Tag: Tokerau Bay

Summer 2020 – 2021 Maitai Bay

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Olives

One of the places we noticed as we looked for a campsite yesterday evening was an olive grove and an invitation to taste. I suggested cycling out from the campsite – it was only a few km away but Nigel wasn’t convinced. In the end, we called in on our way out to Maitai Bay. It’s a small family-owned place and unfortunately, as a result of not being able to harvest as many olives as normal due to COVID lockdown, they had pretty much run out of olive oil and had no olives left at all. Anyway, we had a taste of the oil and bought a bottle to take away.

Cicadas

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We headed out along the peninsular to Maitai Bay and walked the Headland Loop. This is a short walk (4km) that goes from the top of the DoC campground, through a field above the beach and then through Manuka forest out to the headland where there are spectacular views of the bay and across the sea.  We walked from where day visitors can park which adds another km or so to the walk. The first thing we noticed was the sheer quantity of honey bees buzzing around the Manuka trees – photos just don’t capture it. Then a weird creeping plant that grew over the Manuka and seemed to be strangling it. We haven’t seen it before so will need to try to identify it. There were also a couple of other plants that we haven’t seen many of before – some work to do on identification.

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Welcome coolness in this shady avenue of Manuka

As we left the paddock and entered the avenues of Manuka trees the noise of the cicadas intensified – I love their sound and for me, it is a real sign of summer and they remind me of the south of France too. I can’t help but start singing a very irreverent French song the chorus of which goes like this:

C’est la chanson des cigales

Pendant que les fourmis travaillent

Les cigales elles se régalent

Les pied en éventails

(Translation:

It’s the cicadas song

Whilst the ants work hard

The cicadas party 

their feet in a fan shape.)

You have to sing it with a Midi accent or it doesn’t really have the same effect!

We carried on through the manuka and then the path rose (not more hills!) quite steeply and we had views all around us. We reached a high point where it looked like there was a choice of path. The right hand branch was the one we wanted and the description didn’t mention another although it looked like a well-worn 4wd track for at least as far as we could see. Alarmingly, there was a rusty old-fashioned iron ‘Man Trap’ animal trap attached to the post the marked the way on. Clearly not in use but could be dangerous for little, inquisitive hands.

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Looking down the left hand branch – looked promising but it didn’t go anywhere!

We started to descend the right-hand track – it dropped away quite steeply to the headland. I think we had imagined that we would end up at the highpoint of the headland but in fact, this track took us all the way down to the rocks by the sea and a view out across the bay.

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It was a bit of a scramble after this point…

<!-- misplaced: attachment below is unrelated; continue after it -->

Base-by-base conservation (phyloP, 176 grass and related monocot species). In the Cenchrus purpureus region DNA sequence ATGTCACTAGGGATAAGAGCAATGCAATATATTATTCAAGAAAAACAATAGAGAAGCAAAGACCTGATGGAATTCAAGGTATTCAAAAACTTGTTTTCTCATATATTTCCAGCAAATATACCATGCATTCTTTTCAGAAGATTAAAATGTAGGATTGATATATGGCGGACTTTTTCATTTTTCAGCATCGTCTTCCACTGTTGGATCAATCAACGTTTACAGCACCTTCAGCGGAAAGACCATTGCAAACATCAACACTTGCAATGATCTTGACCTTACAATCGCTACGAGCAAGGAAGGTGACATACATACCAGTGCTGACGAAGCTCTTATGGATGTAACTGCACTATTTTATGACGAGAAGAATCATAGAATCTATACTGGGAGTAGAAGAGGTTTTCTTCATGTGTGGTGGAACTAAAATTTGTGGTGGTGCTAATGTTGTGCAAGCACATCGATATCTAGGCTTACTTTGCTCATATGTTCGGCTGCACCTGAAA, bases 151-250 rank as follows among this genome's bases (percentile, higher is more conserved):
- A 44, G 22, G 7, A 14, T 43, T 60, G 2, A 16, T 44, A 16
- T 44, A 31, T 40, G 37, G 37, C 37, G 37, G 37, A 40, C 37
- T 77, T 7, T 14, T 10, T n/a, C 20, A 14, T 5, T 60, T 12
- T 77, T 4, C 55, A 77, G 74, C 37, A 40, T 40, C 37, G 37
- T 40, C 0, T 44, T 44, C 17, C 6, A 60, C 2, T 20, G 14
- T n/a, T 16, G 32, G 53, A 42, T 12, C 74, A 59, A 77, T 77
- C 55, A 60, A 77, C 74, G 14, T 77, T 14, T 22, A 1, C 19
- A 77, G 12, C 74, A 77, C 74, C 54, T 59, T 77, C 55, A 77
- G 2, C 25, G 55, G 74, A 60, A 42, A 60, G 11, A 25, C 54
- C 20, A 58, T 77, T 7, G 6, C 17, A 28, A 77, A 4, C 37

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Looking back towards where Nigel waited

Nigel stopped as the path got more rugged and much steeper and watched me scramble down. Clearly these rock pools don’t get washed over very often as the water in them had evaporated leaving salt crystals.

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Salt crystals in rock pools
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Looking towards where the other track might have once descended to.

Once I rejoined Nigel we climbed back to the junction and I went for a brief exploration of the left-hand track. It pretty much only goes as far as you can see and although it has been a path in the past, it is now very overgrown and I gave up when the gorse started to scratch!

We headed back to the van and I had a swim while Nigel prepared lunch. Maitai Bay really is a beautiful beach. Interestingly though, after yesterdays little rant about cars on beaches, there are notices asking people not to drive on the beach to protect the dunes and the space.

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Looking left to Maitai Bay from the highpoint by the pou.

There is also a rahui in place stopping people from fishing and collecting seafood. There are two beautiful pou on the top of the hill – (I wonder if it used to be a pā?) which were erected to mark the start of the rahui. They represent tupuna Kahutianui and Te Parata, and on the other side, the gods of the sea Hinemoana and Tangaroa.

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Kahutianui and Te Parata
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Hinemoa and Tangaroa

Winery

We decided to visit the Karikari winery to sample the local plonk. Officially the wine cellar was closed but they still let us in! It’s an incredible place high up on the hill with an amazing view. We were spun the spile and the wine was pretty good so we ended up getting a couple of bottles – one of their Chardonnay – unusual for us but it was a bit different and one of the reds. Looking forward to enjoying them at some point in the future!

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View from Karikari winery

Tokerau Bay